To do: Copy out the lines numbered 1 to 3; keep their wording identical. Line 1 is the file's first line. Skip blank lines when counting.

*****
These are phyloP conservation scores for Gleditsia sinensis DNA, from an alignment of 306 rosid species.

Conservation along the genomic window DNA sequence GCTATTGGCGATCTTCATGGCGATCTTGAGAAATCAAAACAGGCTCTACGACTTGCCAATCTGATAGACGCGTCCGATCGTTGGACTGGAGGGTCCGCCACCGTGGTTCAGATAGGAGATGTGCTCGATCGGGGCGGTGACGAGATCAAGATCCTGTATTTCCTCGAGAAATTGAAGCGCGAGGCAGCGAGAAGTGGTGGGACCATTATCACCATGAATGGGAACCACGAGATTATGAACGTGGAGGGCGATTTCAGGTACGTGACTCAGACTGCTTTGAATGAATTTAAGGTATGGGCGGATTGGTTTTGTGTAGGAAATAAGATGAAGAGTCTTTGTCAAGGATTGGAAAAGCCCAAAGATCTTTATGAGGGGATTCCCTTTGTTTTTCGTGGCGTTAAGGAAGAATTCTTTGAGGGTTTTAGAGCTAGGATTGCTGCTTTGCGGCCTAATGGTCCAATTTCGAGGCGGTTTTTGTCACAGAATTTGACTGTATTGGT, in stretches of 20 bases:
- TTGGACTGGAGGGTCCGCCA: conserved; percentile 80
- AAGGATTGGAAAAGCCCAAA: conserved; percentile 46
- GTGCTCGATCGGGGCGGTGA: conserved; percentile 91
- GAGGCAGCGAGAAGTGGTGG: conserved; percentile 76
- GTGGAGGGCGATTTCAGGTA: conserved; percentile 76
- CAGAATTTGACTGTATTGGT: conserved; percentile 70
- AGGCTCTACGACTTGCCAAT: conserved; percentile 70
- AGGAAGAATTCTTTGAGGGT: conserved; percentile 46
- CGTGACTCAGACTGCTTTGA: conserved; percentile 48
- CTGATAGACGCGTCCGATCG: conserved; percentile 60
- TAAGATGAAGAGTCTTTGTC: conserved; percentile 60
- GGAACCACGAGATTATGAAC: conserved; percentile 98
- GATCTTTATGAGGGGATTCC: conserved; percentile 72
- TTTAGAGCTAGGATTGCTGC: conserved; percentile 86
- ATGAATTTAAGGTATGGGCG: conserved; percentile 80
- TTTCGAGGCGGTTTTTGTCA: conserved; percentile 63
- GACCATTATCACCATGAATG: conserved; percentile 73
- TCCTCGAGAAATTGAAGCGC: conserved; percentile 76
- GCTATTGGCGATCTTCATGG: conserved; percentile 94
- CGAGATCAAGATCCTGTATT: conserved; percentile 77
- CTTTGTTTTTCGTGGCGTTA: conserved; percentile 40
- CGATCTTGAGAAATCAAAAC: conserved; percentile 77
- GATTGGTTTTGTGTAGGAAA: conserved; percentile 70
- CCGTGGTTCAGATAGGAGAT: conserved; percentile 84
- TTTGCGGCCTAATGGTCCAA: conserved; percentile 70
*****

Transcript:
These are phyloP conservation scores for Gleditsia sinensis DNA, from an alignment of 306 rosid species.

Conservation along the genomic window DNA sequence GCTATTGGCGATCTTCATGGCGATCTTGAGAAATCAAAACAGGCTCTACGACTTGCCAATCTGATAGACGCGTCCGATCGTTGGACTGGAGGGTCCGCCACCGTGGTTCAGATAGGAGATGTGCTCGATCGGGGCGGTGACGAGATCAAGATCCTGTATTTCCTCGAGAAATTGAAGCGCGAGGCAGCGAGAAGTGGTGGGACCATTATCACCATGAATGGGAACCACGAGATTATGAACGTGGAGGGCGATTTCAGGTACGTGACTCAGACTGCTTTGAATGAATTTAAGGTATGGGCGGATTGGTTTTGTGTAGGAAATAAGATGAAGAGTCTTTGTCAAGGATTGGAAAAGCCCAAAGATCTTTATGAGGGGATTCCCTTTGTTTTTCGTGGCGTTAAGGAAGAATTCTTTGAGGGTTTTAGAGCTAGGATTGCTGCTTTGCGGCCTAATGGTCCAATTTCGAGGCGGTTTTTGTCACAGAATTTGACTGTATTGGT, in stretches of 20 bases:
- TTGGACTGGAGGGTCCGCCA: conserved; percentile 80